At a certain age, you know you're probably done making children. Which is good and bad.

On one hand, it's kind of sad -- that is, if you actually like your kids. I complain about mine a lot, but I complain about my local sports teams, too. But I'd never consider abandoning any of them.

Maybe that's not the best analogy.

On the other hand, as they get older and more independent (my kids, not the local sports teams), I can feel the beginnings of something, sort of like lake ice starting to melt in March, or waking up one morning, stretching, and starting to feel your injured body come back to life.

OK, maybe that's not the best analogy either.

(Theresa Schiffer/Milwaukee Journal-Sentinel/MCT)

The point is, while it's sort of sad seeing your kids get older and losing some of the innocence that makes young children wonderful, it's also terribly nice to be able to spend a Sunday afternoon with your wife without feeling like a stressed-out Secret Service agent, frantically trying to keep three charges from being killed as they run giggling across a parking lot.

Magic of playdates

One of the advantages of having your toddlers grow older is being able to leave them with other people for extended periods of time and not have to worry about being arrested or having the child suffer even minor psychological damage. My 5-year-old, whom we'll call Lucy because that's her name, is now old enough to have what parents call "playdates."


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We didn't have "playdates" when I was a kid. We had dismissive adults shoving us out the door telling us to find something to do. Parents now make arrangements days, or even weeks, in advance for their children to play with other suitable children with suitable parents in suitable playgrounds, parks or perhaps the suitable home of said suitable parents, for designated suitable time periods.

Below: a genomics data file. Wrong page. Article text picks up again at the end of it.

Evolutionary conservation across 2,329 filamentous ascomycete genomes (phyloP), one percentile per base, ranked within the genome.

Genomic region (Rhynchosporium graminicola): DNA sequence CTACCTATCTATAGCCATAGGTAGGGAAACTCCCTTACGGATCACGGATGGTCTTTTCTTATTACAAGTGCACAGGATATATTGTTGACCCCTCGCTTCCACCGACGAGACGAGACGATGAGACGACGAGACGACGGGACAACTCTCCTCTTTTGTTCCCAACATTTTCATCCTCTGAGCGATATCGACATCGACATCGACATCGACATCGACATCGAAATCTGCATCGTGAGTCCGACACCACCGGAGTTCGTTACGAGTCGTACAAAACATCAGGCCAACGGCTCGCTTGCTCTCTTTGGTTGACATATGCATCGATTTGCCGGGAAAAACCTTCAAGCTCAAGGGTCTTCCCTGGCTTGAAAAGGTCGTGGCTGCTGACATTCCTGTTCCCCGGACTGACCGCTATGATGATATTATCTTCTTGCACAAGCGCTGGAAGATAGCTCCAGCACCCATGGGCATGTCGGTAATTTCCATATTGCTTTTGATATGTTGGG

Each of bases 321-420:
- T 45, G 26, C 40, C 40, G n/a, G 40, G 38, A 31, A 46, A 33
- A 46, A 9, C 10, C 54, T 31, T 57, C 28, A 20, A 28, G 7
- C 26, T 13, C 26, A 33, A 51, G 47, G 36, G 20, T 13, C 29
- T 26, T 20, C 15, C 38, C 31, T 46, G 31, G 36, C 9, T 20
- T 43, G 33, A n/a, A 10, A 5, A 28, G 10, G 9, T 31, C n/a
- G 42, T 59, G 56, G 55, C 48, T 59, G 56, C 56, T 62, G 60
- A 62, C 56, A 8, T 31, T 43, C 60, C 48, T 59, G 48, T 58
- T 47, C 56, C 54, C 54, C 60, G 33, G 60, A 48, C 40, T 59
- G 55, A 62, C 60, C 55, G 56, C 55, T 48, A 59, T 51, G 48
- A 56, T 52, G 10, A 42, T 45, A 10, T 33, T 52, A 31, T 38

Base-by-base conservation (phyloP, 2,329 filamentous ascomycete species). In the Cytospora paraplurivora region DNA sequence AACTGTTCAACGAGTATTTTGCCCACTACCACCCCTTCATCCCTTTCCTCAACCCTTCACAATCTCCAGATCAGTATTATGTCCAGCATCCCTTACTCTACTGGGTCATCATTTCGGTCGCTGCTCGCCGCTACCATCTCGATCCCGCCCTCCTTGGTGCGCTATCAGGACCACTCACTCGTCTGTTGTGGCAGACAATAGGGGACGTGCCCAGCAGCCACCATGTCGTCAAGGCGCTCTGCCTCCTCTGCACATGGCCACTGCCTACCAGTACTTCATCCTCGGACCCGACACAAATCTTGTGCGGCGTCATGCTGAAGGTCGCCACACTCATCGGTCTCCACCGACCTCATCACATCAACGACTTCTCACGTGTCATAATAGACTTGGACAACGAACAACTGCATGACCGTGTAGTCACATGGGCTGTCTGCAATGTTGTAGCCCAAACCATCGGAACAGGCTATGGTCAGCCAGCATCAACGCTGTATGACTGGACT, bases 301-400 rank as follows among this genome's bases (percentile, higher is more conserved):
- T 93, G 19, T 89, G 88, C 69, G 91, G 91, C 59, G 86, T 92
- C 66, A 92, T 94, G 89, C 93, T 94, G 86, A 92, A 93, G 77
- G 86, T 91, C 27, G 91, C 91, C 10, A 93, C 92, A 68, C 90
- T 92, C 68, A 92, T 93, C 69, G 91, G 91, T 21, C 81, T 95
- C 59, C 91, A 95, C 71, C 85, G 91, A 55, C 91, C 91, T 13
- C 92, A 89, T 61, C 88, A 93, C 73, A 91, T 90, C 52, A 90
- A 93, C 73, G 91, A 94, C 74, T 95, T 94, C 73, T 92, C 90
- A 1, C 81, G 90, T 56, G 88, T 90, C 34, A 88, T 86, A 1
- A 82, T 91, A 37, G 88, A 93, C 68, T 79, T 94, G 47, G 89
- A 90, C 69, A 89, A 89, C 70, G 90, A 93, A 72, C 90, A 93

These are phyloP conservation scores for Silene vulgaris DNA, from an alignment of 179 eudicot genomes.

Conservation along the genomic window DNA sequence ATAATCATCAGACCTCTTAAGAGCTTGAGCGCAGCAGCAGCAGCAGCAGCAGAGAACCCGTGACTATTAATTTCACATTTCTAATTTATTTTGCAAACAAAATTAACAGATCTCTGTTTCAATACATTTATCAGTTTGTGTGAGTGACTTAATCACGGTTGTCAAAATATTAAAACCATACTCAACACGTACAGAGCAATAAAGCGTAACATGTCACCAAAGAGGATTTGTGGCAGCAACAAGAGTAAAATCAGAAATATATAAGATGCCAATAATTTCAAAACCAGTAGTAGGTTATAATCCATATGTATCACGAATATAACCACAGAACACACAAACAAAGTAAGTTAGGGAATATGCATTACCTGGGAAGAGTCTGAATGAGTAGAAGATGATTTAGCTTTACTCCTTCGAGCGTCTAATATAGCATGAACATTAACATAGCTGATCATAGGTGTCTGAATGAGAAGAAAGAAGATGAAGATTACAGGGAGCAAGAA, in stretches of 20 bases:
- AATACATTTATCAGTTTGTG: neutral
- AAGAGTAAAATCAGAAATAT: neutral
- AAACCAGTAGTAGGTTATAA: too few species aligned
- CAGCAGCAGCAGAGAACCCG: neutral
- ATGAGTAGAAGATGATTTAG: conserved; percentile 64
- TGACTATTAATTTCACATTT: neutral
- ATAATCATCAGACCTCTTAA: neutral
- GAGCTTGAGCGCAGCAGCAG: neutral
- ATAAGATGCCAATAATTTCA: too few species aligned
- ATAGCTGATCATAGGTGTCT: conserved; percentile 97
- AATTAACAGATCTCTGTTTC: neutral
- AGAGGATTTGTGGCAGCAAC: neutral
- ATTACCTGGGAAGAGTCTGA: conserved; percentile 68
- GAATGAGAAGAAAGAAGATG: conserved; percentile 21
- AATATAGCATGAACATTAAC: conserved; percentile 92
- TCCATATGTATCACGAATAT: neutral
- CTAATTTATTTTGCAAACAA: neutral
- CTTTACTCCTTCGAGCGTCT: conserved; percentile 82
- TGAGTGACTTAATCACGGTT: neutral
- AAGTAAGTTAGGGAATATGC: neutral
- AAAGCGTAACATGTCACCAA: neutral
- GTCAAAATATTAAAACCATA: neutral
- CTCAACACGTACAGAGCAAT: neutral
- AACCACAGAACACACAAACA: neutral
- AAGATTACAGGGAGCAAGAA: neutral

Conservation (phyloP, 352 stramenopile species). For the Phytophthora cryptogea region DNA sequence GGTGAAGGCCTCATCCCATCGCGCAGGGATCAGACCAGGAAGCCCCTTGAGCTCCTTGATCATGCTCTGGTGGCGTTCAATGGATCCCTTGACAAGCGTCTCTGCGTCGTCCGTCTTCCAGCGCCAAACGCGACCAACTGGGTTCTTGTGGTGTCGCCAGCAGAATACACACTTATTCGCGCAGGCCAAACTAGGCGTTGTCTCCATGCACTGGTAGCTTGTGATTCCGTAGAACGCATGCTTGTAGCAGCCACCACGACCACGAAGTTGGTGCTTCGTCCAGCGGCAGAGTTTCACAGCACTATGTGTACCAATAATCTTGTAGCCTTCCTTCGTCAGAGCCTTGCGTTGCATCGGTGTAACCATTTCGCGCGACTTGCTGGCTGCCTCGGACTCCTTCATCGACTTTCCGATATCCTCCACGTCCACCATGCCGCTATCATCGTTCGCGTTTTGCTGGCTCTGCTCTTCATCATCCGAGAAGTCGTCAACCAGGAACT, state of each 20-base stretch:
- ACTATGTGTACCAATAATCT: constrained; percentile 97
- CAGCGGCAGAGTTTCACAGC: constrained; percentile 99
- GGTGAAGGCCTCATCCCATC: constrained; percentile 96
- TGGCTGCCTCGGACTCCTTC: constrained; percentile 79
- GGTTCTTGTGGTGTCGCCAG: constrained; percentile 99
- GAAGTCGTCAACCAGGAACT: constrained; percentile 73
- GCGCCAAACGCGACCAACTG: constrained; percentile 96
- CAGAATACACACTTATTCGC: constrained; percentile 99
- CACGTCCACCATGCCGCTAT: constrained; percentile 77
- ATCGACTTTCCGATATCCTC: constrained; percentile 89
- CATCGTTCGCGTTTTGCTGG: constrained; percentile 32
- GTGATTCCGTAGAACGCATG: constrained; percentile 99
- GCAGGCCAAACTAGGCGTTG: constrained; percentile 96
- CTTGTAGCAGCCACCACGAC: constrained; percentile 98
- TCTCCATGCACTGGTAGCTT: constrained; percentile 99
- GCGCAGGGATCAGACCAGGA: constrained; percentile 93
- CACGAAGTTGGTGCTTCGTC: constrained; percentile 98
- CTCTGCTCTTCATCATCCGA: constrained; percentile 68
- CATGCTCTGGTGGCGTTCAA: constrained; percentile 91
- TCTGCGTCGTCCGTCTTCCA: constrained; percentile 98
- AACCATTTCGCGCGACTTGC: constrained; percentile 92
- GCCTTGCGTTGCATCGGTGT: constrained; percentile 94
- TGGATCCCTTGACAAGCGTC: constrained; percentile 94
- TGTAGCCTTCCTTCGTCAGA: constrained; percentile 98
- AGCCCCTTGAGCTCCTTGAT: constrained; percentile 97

That brings me to a recent weekend, when my wife and I wanted to see a movie that didn't involve animated characters or having to walk a child to the restroom every 20 minutes.

Oh, it was wonderful. We left Lucy with her little friend and went to a restaurant for lunch. A real restaurant! Just the two of us! We talked, we laughed, we at no time had to pull a child out from under the table. It was like coming up for air after a long underwater swim.

The enthusiasm continued at the theater where, like giddy nerds, we showed up an hour early, went inside, and walked around looking at movie posters like normal people might peruse paintings in an art gallery (pathetic, yes, but I'm years past caring). We watched previews. We watched a movie that lasted for more than two hours and never once had to threaten a child. It was incredible.

Because I'm not used to so much fun, I was sort of exhausted afterward. We went back to pick up Lucy, chatted with her friend's parents for about 45 minutes (thankfully, they're friends of ours, too, and didn't mind me abruptly grabbing a pillow and blanket for a little nap), and promised to take their child next time. That actually is still a win for us, because instead of Lucy bugging us to keep her entertained, she has a little friend to do just that.

End of an era

Still, because I'm a big sap, I couldn't help but think of how we're beginning to exit the last phase in our lives in which a little person depends on us completely. There is something a little sad about that.

But if real restaurants and uninterrupted movies with my wife are the consolation prize, I'm more than willing to live with it.

Contact Tony Hicks at Facebook.com/BayAreaNewsGroup.TonyHicks or Twitter.com/insertfoot.